Incoherence: Nakba and holocaust.

Nakba and Holocaust.

Nakba and Holocaust are the titles of a new book edited in Hebrew, that broke a wave of demonstrations among Israelis. How dare anyone to put the two words together?
I went to the opening event in Van Leer Institute in Jerusalem, and a small group of protesters was standing with signs opposing the event. Shocks in the eyes and words, blaming Israelis there for being holocaust deniers, and voices angrily for the fact of comparing the Nakba to the Shoa.
As I was entering with my daughter, she said; it is true there is no comparison. I said questioning: what do you mean. She answered laughing with rushing steps: well, the Holocaust never actually took place.
My daughter has been into those readings and theories of the no Holocaust debate. I responded to her saying: well, this could be too much for a statement, but let’s imagine it happened, and it happened according to their narrative. Would the comparison still count?
We didn’t have much time to maneuver around our discussion. The scene of protesters and ambulance on guard for an emergency eruption made the whole atmosphere filled with tension as we walked into the full seminar hall.
I have this thing to this place particularly. Each time it reminds me of the whole concept of being Palestinian. The difference in perception between a Palestinian like me, and a Palestinian who researches in this place. A Palestinian who is Israeli. I remember my first interaction with that when I went to a seminar on education that a group of my friends participated in some ten years ago. I remember leaving that place writing an essay with the title “ not only have they occupied the land, but also the minds.” I was happy that moment for being under what was still called the 67 occupied people of that occupation, not the 48. I was grateful for our education that was not contaminated yet (no more of that wishful thinking since then) with Zionist thinking and approaches that are really not easy to realize until you are sitting in a seminar room surrounded wit ha panel that is confirmed of Arabs and Israelis whom you are an outsider among them.
I was listening to the discussion of yesterday’s topic. My rationalist, practical side was taking her on the side in being impressed and also grateful to that Israeli side of the coin. People who are there for the sake of research. The truth that prevails itself within investigation and academic disclosure that only allows healthier discourse to take place no matter how cautious one tries to be. It opens a channel of a conversation that cannot close quickly, regardless of the criticism and resistance to it. It was a discussion that made me stop however to an older idea. How important is my presence in such a session? When mentioning the Nakba.

Is it what took place in 1948? Or what is still going on.
Is the resemblance in the massacres, the exile, and exodus of half a population?
Or is it in a wall of apartheid and the Burning of a child and a teenager. In burning trees and stealing lands. Is it in those checkpoints borders? Terror police and army? Is it target f children, demonstrators? Demolishing houses? The ongoing threat of a current state of fear. A fear of a real fear is threatened by exile in its best face?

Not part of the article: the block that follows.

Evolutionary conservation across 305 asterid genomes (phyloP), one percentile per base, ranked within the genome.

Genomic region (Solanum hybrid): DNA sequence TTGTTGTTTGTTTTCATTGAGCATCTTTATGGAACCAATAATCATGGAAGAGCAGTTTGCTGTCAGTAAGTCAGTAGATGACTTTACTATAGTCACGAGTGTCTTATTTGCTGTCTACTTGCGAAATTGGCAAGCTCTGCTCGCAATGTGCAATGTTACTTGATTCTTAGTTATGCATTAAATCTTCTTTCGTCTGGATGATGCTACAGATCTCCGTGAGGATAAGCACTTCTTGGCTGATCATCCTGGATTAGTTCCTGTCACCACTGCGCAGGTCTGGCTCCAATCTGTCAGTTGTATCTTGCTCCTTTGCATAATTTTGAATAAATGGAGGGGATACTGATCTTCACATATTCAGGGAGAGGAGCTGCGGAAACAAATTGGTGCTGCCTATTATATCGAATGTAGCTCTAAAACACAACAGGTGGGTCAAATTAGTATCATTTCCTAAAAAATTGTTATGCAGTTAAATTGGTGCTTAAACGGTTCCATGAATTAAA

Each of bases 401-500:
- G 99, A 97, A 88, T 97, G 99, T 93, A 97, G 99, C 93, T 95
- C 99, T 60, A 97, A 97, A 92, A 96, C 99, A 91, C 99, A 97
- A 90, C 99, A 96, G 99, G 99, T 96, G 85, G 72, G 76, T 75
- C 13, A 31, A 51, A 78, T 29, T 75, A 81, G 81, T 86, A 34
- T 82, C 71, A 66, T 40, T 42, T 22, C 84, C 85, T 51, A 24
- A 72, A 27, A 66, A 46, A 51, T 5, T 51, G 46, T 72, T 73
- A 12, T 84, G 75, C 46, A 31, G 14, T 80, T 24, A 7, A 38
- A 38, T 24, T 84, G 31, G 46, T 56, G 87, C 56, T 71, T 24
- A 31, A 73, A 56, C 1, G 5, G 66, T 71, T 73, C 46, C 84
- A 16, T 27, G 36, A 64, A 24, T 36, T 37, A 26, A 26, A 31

Somehow I was thinking of us Arabs in this case. As the Arab speakers were talking. After all, they were talking about their own state with their own people, who were the fellow Jews. The whole discourse would have taken a different angle being seen from a perspective of Palestinian like me maybe.
The Arab, who became an Israeli as a result of the Nakba, enjoys a status that can make him enter a debate for his own rights. His nakba ended shortly after the existence of Israel somehow. It is what happened then to his village or town that he still perceive as a resemblance to what he encounters with the Holocaust.
To this I would say, the argument may fall with a shortage of power. The expulsion of half of the population and the massacres of hundreds or even thousands wouldn’t actually mount to a took place in the Holocaust. It is what has been happening since then that can make the resemblance. The life of ghettos that Palestinians live in within a checkpoint, a border, a police state and a massive apartheid wired cement wall. The targeting of Palestinian children and youth as if being out on hunting seasons is what seems like a holocaust. The burning of houses with its inhabitants. The ambush on farms, the stealing of olive trees, the renaming, reshaping, and remaking of a history that is becoming Jewish on the lives of what is us, is the ongoing holocaust.
After all, the Holocaust resulted in the savagely brutal murder of six million Jews, the survival of the rest who are many times more proves that in the series of those crimes people still had lived … lives that may in many ways be like out lives… a daily Palestinian life.

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